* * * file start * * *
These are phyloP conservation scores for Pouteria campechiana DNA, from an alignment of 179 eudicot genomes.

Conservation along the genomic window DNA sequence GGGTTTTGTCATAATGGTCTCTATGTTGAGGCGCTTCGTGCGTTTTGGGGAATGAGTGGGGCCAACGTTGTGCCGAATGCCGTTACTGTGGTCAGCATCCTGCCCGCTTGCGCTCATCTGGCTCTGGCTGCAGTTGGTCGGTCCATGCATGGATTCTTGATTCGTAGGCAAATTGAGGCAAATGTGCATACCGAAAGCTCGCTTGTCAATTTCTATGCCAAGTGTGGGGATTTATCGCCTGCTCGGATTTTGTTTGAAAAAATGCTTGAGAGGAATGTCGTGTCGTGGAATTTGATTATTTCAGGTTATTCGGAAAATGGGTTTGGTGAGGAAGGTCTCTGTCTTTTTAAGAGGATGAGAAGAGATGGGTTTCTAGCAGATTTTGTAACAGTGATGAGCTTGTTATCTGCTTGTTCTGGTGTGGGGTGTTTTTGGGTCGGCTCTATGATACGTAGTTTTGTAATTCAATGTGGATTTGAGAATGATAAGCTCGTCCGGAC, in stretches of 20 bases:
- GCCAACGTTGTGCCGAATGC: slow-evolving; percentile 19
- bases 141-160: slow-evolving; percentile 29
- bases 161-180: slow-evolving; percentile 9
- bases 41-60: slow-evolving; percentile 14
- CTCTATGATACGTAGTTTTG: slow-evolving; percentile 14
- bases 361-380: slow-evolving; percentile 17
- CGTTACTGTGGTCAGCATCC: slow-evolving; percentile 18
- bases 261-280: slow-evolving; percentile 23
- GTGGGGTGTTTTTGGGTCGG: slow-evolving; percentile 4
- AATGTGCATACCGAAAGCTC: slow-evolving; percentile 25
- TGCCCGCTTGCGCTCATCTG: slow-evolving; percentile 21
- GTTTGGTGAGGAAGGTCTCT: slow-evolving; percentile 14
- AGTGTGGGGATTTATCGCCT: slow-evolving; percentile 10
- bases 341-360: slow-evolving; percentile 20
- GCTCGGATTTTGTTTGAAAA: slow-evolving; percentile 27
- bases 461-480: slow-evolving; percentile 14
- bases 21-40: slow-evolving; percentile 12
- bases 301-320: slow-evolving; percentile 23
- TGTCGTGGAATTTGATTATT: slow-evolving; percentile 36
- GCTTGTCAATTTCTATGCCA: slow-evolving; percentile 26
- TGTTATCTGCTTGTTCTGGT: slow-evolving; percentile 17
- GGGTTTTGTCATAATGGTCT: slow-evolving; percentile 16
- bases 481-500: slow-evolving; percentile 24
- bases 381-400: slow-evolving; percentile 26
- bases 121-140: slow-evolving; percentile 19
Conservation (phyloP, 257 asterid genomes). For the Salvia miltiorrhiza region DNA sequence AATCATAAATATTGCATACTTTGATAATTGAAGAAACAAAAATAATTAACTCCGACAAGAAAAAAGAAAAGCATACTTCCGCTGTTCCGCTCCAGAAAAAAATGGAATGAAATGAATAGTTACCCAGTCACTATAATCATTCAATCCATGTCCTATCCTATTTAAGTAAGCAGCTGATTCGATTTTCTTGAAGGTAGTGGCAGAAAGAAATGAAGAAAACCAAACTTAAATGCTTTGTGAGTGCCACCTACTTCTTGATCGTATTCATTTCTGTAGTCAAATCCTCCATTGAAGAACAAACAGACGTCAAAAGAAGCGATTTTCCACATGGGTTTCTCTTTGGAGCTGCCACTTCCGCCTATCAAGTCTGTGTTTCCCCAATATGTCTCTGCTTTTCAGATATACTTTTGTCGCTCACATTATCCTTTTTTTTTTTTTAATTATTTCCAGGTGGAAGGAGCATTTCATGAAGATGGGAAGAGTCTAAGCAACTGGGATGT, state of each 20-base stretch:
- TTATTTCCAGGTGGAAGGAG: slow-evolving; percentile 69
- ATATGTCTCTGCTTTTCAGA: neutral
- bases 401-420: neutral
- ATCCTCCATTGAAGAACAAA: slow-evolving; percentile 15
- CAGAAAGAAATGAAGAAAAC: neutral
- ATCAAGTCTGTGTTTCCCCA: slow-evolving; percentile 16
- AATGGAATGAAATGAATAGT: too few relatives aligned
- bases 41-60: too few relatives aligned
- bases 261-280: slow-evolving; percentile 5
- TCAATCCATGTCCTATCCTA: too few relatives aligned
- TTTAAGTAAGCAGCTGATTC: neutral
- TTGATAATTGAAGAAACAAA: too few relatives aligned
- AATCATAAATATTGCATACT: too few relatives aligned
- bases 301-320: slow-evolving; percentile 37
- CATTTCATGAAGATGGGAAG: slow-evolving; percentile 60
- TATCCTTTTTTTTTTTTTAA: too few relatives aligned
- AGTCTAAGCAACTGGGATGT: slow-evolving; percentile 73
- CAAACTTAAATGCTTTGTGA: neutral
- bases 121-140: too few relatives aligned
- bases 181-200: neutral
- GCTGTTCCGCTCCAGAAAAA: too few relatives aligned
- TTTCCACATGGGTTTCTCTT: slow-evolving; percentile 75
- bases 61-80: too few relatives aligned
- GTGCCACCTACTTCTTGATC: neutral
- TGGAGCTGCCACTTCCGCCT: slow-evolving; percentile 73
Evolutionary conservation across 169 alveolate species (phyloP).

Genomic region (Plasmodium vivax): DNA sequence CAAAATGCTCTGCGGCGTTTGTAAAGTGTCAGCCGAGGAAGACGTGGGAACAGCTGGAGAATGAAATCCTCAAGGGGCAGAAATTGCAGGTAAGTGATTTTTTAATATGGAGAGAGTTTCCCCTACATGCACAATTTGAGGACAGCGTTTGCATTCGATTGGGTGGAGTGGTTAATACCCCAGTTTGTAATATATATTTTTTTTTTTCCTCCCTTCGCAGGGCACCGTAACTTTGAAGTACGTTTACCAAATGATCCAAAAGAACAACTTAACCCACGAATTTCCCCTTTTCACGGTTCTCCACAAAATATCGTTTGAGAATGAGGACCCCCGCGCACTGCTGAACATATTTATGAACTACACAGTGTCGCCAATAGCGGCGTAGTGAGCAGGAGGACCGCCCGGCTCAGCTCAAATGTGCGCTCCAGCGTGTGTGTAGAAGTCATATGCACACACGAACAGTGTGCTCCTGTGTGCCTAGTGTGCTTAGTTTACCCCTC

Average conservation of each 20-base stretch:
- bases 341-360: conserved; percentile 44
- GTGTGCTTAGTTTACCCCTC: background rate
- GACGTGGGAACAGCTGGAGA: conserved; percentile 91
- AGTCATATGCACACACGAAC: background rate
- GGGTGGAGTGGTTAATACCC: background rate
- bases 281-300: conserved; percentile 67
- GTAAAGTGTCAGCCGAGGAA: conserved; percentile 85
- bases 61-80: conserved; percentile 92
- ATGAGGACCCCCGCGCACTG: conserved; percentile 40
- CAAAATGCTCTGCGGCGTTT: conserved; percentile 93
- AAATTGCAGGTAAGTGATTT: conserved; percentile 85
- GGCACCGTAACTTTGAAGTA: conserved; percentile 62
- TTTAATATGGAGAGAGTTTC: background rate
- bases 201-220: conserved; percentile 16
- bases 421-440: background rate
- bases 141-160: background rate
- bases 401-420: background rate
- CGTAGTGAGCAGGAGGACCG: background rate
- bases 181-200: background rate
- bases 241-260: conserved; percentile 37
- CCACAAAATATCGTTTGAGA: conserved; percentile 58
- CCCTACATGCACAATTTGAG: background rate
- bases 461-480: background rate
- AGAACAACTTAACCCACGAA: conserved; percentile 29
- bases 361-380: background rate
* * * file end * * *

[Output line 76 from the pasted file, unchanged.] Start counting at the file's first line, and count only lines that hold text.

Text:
- bases 241-260: conserved; percentile 37